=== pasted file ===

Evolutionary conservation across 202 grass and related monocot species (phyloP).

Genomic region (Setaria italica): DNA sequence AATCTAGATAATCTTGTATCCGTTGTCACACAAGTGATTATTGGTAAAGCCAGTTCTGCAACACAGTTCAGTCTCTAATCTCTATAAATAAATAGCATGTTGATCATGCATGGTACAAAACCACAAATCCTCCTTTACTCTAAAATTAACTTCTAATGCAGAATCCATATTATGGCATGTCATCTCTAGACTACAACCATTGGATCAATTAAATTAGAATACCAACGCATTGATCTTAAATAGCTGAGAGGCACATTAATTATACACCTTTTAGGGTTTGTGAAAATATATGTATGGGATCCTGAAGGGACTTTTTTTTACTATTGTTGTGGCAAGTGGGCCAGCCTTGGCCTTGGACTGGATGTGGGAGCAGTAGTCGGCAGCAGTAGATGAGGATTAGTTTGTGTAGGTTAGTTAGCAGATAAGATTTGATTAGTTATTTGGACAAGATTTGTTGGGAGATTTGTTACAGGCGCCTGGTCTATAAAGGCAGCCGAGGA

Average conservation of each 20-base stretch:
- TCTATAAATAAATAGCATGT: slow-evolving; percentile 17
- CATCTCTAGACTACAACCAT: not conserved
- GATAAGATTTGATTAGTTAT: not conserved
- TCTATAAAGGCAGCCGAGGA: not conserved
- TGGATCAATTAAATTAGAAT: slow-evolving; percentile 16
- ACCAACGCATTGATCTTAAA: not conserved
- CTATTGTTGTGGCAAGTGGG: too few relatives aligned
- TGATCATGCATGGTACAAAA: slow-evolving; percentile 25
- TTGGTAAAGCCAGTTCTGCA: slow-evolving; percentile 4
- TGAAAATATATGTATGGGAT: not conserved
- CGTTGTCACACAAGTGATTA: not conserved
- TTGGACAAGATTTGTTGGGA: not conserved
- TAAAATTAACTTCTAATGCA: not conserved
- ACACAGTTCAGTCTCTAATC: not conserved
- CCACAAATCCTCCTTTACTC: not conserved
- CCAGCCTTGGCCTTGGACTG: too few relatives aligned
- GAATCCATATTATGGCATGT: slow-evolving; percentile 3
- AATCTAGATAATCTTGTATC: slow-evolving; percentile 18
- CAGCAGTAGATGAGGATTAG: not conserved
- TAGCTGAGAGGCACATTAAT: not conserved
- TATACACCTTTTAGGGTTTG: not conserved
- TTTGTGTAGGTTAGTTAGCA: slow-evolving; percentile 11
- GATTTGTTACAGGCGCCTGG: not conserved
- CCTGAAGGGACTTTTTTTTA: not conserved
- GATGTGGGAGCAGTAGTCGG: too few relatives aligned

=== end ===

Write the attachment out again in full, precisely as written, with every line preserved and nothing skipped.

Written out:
Evolutionary conservation across 202 grass and related monocot species (phyloP).

Genomic region (Setaria italica): DNA sequence AATCTAGATAATCTTGTATCCGTTGTCACACAAGTGATTATTGGTAAAGCCAGTTCTGCAACACAGTTCAGTCTCTAATCTCTATAAATAAATAGCATGTTGATCATGCATGGTACAAAACCACAAATCCTCCTTTACTCTAAAATTAACTTCTAATGCAGAATCCATATTATGGCATGTCATCTCTAGACTACAACCATTGGATCAATTAAATTAGAATACCAACGCATTGATCTTAAATAGCTGAGAGGCACATTAATTATACACCTTTTAGGGTTTGTGAAAATATATGTATGGGATCCTGAAGGGACTTTTTTTTACTATTGTTGTGGCAAGTGGGCCAGCCTTGGCCTTGGACTGGATGTGGGAGCAGTAGTCGGCAGCAGTAGATGAGGATTAGTTTGTGTAGGTTAGTTAGCAGATAAGATTTGATTAGTTATTTGGACAAGATTTGTTGGGAGATTTGTTACAGGCGCCTGGTCTATAAAGGCAGCCGAGGA

Average conservation of each 20-base stretch:
- TCTATAAATAAATAGCATGT: slow-evolving; percentile 17
- CATCTCTAGACTACAACCAT: not conserved
- GATAAGATTTGATTAGTTAT: not conserved
- TCTATAAAGGCAGCCGAGGA: not conserved
- TGGATCAATTAAATTAGAAT: slow-evolving; percentile 16
- ACCAACGCATTGATCTTAAA: not conserved
- CTATTGTTGTGGCAAGTGGG: too few relatives aligned
- TGATCATGCATGGTACAAAA: slow-evolving; percentile 25
- TTGGTAAAGCCAGTTCTGCA: slow-evolving; percentile 4
- TGAAAATATATGTATGGGAT: not conserved
- CGTTGTCACACAAGTGATTA: not conserved
- TTGGACAAGATTTGTTGGGA: not conserved
- TAAAATTAACTTCTAATGCA: not conserved
- ACACAGTTCAGTCTCTAATC: not conserved
- CCACAAATCCTCCTTTACTC: not conserved
- CCAGCCTTGGCCTTGGACTG: too few relatives aligned
- GAATCCATATTATGGCATGT: slow-evolving; percentile 3
- AATCTAGATAATCTTGTATC: slow-evolving; percentile 18
- CAGCAGTAGATGAGGATTAG: not conserved
- TAGCTGAGAGGCACATTAAT: not conserved
- TATACACCTTTTAGGGTTTG: not conserved
- TTTGTGTAGGTTAGTTAGCA: slow-evolving; percentile 11
- GATTTGTTACAGGCGCCTGG: not conserved
- CCTGAAGGGACTTTTTTTTA: not conserved
- GATGTGGGAGCAGTAGTCGG: too few relatives aligned